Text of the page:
Replacement of a histidine by a non-canonical amino acid to generate a dependent organism

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In a recent paper in JACS [1], Schultz and co-workers present a strategy where replacing a key amino acid of an enzyme by a non-standard amino acid (nsAA) produces an organism that requires this nsAA for survival. The amino acid they chose for this purpose was histidine (His), for two important reasons: (1) His residues are abundant in metalloproteins; and (2) the native His codons (CAU, CAC) differ at two positions from the amber codon, implying that two mutations would be required to revert the residue to His during an amber suppression experiment. They selected to introduce a nsAA residue in place of His in the metalloenzyme mannose-6-phosphate isomerase (ManA), which catalyzes the interconversion of D-mannose-6-phosphate (M6P) and D-fructose-6-phosphate (F6P). Using the aminoacyl-tRNA synthase HRS, which accepts both 3-methyl-L-histidine (MeH) and 3-(3-pyridyl)-alanine (PyA) but not His as a substrate, they could introduce MeH at position H264 of ManA. Subsequent analysis showed that that E. coli dependent on this ManA mutant displayed a growth defect. They subsequently improved its catalytic activity by directed evolution, finding that a single mutation, N262S, was sufficient to recover wild type activity. Interestingly, the reversion rate found was less than 10-11 escapees per colony forming unit, much lower than the acceptable value 10-8) for biocontainment required by the National Institutes of Health.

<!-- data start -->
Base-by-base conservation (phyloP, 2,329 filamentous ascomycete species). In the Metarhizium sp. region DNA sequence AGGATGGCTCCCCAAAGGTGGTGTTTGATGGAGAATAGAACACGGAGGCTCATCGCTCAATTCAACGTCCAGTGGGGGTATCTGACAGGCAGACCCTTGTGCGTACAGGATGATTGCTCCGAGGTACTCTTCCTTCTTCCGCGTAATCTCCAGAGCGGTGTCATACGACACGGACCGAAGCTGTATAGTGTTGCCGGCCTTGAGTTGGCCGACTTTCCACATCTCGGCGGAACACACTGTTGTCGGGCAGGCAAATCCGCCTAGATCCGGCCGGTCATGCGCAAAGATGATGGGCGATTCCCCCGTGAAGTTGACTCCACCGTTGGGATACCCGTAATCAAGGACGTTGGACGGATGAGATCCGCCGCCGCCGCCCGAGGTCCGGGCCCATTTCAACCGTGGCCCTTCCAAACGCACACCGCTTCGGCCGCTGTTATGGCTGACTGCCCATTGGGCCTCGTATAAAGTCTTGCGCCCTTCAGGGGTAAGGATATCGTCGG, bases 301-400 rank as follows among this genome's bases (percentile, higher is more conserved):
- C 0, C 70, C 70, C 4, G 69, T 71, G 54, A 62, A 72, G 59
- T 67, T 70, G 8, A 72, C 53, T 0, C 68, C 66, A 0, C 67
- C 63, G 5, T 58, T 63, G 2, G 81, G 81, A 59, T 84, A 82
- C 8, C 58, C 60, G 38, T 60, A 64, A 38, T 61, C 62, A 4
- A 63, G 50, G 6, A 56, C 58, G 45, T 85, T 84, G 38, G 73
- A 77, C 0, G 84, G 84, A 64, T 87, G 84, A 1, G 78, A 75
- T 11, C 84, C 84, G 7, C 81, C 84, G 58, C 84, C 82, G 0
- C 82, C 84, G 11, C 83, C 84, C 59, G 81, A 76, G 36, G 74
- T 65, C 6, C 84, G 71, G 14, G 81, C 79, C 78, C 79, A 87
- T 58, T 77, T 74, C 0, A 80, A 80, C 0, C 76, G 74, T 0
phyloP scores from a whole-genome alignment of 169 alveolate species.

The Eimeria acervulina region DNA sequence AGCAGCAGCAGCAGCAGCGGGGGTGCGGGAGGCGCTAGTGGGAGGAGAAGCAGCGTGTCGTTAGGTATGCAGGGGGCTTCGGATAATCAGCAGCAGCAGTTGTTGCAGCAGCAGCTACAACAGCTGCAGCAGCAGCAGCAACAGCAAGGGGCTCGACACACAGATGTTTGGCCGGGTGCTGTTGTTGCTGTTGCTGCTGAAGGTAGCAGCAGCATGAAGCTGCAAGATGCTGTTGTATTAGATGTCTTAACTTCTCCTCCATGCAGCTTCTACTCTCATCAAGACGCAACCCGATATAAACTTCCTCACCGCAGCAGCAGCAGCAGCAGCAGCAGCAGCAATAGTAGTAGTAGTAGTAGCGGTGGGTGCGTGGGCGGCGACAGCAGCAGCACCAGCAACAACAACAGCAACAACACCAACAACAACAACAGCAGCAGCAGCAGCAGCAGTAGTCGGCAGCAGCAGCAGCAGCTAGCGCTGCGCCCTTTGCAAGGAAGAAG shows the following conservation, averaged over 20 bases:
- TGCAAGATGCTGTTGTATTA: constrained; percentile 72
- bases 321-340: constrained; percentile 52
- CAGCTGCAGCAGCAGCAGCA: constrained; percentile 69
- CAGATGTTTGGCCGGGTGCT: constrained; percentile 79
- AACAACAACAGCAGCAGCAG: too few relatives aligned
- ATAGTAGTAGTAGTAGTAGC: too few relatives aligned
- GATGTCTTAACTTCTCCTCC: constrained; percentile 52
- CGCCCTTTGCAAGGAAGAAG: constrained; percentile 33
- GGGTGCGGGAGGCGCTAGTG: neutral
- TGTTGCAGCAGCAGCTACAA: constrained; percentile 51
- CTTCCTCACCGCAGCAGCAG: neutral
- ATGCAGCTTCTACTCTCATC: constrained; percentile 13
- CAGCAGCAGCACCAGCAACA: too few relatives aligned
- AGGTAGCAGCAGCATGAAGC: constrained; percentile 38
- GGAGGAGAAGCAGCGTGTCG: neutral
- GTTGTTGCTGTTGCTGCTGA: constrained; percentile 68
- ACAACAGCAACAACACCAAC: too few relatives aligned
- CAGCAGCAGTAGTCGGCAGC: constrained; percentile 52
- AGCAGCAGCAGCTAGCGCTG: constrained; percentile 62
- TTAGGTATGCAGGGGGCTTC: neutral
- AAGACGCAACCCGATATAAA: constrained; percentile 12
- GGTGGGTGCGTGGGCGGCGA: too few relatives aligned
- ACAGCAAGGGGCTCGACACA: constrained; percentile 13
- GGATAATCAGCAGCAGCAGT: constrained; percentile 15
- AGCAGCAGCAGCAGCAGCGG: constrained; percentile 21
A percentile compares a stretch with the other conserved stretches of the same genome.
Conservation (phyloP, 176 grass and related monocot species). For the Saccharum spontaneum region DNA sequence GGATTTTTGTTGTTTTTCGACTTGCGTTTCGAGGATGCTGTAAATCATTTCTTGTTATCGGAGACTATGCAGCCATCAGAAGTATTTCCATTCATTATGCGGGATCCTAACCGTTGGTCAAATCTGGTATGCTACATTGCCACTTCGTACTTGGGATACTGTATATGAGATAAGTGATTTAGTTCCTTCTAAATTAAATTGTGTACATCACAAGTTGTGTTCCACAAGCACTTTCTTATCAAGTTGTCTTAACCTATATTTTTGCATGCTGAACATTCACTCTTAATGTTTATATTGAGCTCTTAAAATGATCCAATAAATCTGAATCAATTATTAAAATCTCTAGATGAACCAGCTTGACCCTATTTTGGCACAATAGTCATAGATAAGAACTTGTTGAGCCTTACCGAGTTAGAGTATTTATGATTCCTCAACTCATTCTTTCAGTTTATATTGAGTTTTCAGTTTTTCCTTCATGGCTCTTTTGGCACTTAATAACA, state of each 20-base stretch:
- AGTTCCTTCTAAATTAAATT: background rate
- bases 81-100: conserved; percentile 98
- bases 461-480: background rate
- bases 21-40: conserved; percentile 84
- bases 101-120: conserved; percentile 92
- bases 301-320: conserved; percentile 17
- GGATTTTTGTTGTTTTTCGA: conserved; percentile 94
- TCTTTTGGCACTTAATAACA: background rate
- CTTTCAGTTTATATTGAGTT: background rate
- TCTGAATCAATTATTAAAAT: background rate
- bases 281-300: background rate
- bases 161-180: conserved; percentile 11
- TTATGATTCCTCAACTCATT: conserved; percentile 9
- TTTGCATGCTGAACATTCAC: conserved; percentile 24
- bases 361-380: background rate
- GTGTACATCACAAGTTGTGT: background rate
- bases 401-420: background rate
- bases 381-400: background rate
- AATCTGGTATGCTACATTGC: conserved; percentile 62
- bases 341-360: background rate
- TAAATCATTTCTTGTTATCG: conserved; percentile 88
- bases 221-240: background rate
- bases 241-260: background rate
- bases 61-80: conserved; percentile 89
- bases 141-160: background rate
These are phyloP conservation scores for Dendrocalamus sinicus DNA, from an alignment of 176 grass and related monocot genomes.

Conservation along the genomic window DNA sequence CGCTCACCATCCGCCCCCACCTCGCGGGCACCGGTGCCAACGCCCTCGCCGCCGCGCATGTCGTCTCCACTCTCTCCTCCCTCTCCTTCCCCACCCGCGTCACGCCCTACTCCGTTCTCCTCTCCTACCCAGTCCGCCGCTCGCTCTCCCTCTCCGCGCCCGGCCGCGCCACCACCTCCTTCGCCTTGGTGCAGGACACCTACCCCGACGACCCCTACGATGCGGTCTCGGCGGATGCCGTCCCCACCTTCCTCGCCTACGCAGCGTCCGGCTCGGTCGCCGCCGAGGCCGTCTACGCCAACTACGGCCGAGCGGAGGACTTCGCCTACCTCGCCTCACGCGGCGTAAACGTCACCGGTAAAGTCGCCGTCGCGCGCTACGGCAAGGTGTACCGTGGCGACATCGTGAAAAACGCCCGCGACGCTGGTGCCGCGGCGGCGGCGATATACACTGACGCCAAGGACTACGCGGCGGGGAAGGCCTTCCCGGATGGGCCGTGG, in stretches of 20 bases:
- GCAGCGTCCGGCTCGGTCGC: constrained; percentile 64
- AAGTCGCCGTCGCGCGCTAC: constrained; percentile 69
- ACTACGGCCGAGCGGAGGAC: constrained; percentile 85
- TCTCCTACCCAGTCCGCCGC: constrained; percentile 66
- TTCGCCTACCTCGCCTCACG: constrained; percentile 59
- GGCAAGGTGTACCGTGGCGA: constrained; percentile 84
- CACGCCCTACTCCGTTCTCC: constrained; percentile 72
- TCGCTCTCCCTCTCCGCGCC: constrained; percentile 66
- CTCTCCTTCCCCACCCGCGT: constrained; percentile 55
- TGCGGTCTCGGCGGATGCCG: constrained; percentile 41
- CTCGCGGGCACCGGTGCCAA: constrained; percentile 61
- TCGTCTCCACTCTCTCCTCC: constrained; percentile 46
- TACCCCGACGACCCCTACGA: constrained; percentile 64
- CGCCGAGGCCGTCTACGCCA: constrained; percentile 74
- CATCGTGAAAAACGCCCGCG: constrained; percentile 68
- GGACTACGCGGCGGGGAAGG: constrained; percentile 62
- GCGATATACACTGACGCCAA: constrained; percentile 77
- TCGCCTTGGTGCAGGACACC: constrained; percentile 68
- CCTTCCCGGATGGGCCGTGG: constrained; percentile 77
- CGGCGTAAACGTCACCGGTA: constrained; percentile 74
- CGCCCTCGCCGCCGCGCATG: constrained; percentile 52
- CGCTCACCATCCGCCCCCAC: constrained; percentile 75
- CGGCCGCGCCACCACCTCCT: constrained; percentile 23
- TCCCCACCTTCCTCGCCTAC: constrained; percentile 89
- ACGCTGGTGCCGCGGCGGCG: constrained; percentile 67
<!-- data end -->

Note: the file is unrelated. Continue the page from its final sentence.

1. Fei Gan, Renhe Liu, Feng Wang, and Peter G. Schultz (2018). Functional Replacement of Histidine in Proteins To Generate Noncanonical Amino Acid Dependent Organisms. JACS. doi:10.1021/jacs.7b13452


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